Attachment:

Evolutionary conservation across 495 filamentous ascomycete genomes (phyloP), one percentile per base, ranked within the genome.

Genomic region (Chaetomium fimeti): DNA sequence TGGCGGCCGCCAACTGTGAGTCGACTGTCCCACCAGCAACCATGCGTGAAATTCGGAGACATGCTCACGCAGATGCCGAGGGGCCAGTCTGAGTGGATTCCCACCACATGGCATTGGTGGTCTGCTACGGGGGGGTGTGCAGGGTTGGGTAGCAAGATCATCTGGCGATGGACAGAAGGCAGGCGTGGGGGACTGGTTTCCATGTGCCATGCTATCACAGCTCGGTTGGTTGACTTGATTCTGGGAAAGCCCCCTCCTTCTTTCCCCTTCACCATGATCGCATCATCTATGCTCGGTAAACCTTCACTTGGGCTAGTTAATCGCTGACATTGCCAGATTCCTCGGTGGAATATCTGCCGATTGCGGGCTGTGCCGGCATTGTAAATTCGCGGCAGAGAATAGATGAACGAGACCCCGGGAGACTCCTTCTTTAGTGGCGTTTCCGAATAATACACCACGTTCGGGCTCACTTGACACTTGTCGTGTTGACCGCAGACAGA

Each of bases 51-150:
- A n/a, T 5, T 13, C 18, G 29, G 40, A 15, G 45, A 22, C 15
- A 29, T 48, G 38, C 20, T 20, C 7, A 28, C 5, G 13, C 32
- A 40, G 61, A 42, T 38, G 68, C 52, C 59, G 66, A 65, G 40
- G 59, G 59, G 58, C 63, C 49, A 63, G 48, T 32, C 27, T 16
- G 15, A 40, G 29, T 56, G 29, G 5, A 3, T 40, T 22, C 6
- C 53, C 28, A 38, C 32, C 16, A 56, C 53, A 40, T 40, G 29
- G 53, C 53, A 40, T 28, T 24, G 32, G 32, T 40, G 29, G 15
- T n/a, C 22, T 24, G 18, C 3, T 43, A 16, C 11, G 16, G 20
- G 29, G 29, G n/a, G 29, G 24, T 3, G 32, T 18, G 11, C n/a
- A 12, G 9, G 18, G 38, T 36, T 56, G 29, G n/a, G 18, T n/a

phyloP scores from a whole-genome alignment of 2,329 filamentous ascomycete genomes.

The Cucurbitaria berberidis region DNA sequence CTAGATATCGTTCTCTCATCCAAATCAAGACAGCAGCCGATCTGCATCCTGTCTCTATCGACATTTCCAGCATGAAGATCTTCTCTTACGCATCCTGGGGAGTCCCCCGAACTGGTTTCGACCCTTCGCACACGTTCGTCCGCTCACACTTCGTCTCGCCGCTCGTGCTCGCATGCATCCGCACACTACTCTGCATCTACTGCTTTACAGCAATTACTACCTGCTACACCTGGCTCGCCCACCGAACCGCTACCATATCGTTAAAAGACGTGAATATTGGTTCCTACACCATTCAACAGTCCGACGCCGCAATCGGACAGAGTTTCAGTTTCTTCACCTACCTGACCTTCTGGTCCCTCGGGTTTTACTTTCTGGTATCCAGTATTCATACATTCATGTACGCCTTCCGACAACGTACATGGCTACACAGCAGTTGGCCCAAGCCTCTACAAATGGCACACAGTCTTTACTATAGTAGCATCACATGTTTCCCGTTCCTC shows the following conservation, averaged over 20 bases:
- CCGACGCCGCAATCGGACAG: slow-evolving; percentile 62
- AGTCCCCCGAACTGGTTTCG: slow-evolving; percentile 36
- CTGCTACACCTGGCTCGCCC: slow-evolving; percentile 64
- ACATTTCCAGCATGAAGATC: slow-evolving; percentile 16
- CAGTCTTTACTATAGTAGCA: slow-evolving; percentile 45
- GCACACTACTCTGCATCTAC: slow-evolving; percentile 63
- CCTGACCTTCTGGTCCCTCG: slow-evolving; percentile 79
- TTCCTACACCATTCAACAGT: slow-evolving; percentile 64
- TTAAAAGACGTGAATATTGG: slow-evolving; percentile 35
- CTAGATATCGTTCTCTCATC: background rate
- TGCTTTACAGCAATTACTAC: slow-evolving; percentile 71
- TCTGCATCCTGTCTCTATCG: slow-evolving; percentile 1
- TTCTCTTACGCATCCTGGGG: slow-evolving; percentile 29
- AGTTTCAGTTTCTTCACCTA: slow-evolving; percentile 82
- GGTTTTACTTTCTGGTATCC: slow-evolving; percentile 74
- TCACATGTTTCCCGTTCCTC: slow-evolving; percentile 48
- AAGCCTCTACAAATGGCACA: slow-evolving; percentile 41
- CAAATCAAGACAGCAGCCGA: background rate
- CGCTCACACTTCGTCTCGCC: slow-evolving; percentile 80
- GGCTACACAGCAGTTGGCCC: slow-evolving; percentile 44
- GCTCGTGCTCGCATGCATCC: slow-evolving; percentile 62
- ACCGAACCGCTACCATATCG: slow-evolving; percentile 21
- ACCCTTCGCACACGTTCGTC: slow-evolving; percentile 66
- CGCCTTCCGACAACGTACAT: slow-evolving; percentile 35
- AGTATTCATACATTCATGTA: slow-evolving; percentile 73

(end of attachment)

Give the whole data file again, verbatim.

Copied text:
Evolutionary conservation across 495 filamentous ascomycete genomes (phyloP), one percentile per base, ranked within the genome.

Genomic region (Chaetomium fimeti): DNA sequence TGGCGGCCGCCAACTGTGAGTCGACTGTCCCACCAGCAACCATGCGTGAAATTCGGAGACATGCTCACGCAGATGCCGAGGGGCCAGTCTGAGTGGATTCCCACCACATGGCATTGGTGGTCTGCTACGGGGGGGTGTGCAGGGTTGGGTAGCAAGATCATCTGGCGATGGACAGAAGGCAGGCGTGGGGGACTGGTTTCCATGTGCCATGCTATCACAGCTCGGTTGGTTGACTTGATTCTGGGAAAGCCCCCTCCTTCTTTCCCCTTCACCATGATCGCATCATCTATGCTCGGTAAACCTTCACTTGGGCTAGTTAATCGCTGACATTGCCAGATTCCTCGGTGGAATATCTGCCGATTGCGGGCTGTGCCGGCATTGTAAATTCGCGGCAGAGAATAGATGAACGAGACCCCGGGAGACTCCTTCTTTAGTGGCGTTTCCGAATAATACACCACGTTCGGGCTCACTTGACACTTGTCGTGTTGACCGCAGACAGA

Each of bases 51-150:
- A n/a, T 5, T 13, C 18, G 29, G 40, A 15, G 45, A 22, C 15
- A 29, T 48, G 38, C 20, T 20, C 7, A 28, C 5, G 13, C 32
- A 40, G 61, A 42, T 38, G 68, C 52, C 59, G 66, A 65, G 40
- G 59, G 59, G 58, C 63, C 49, A 63, G 48, T 32, C 27, T 16
- G 15, A 40, G 29, T 56, G 29, G 5, A 3, T 40, T 22, C 6
- C 53, C 28, A 38, C 32, C 16, A 56, C 53, A 40, T 40, G 29
- G 53, C 53, A 40, T 28, T 24, G 32, G 32, T 40, G 29, G 15
- T n/a, C 22, T 24, G 18, C 3, T 43, A 16, C 11, G 16, G 20
- G 29, G 29, G n/a, G 29, G 24, T 3, G 32, T 18, G 11, C n/a
- A 12, G 9, G 18, G 38, T 36, T 56, G 29, G n/a, G 18, T n/a

phyloP scores from a whole-genome alignment of 2,329 filamentous ascomycete genomes.

The Cucurbitaria berberidis region DNA sequence CTAGATATCGTTCTCTCATCCAAATCAAGACAGCAGCCGATCTGCATCCTGTCTCTATCGACATTTCCAGCATGAAGATCTTCTCTTACGCATCCTGGGGAGTCCCCCGAACTGGTTTCGACCCTTCGCACACGTTCGTCCGCTCACACTTCGTCTCGCCGCTCGTGCTCGCATGCATCCGCACACTACTCTGCATCTACTGCTTTACAGCAATTACTACCTGCTACACCTGGCTCGCCCACCGAACCGCTACCATATCGTTAAAAGACGTGAATATTGGTTCCTACACCATTCAACAGTCCGACGCCGCAATCGGACAGAGTTTCAGTTTCTTCACCTACCTGACCTTCTGGTCCCTCGGGTTTTACTTTCTGGTATCCAGTATTCATACATTCATGTACGCCTTCCGACAACGTACATGGCTACACAGCAGTTGGCCCAAGCCTCTACAAATGGCACACAGTCTTTACTATAGTAGCATCACATGTTTCCCGTTCCTC shows the following conservation, averaged over 20 bases:
- CCGACGCCGCAATCGGACAG: slow-evolving; percentile 62
- AGTCCCCCGAACTGGTTTCG: slow-evolving; percentile 36
- CTGCTACACCTGGCTCGCCC: slow-evolving; percentile 64
- ACATTTCCAGCATGAAGATC: slow-evolving; percentile 16
- CAGTCTTTACTATAGTAGCA: slow-evolving; percentile 45
- GCACACTACTCTGCATCTAC: slow-evolving; percentile 63
- CCTGACCTTCTGGTCCCTCG: slow-evolving; percentile 79
- TTCCTACACCATTCAACAGT: slow-evolving; percentile 64
- TTAAAAGACGTGAATATTGG: slow-evolving; percentile 35
- CTAGATATCGTTCTCTCATC: background rate
- TGCTTTACAGCAATTACTAC: slow-evolving; percentile 71
- TCTGCATCCTGTCTCTATCG: slow-evolving; percentile 1
- TTCTCTTACGCATCCTGGGG: slow-evolving; percentile 29
- AGTTTCAGTTTCTTCACCTA: slow-evolving; percentile 82
- GGTTTTACTTTCTGGTATCC: slow-evolving; percentile 74
- TCACATGTTTCCCGTTCCTC: slow-evolving; percentile 48
- AAGCCTCTACAAATGGCACA: slow-evolving; percentile 41
- CAAATCAAGACAGCAGCCGA: background rate
- CGCTCACACTTCGTCTCGCC: slow-evolving; percentile 80
- GGCTACACAGCAGTTGGCCC: slow-evolving; percentile 44
- GCTCGTGCTCGCATGCATCC: slow-evolving; percentile 62
- ACCGAACCGCTACCATATCG: slow-evolving; percentile 21
- ACCCTTCGCACACGTTCGTC: slow-evolving; percentile 66
- CGCCTTCCGACAACGTACAT: slow-evolving; percentile 35
- AGTATTCATACATTCATGTA: slow-evolving; percentile 73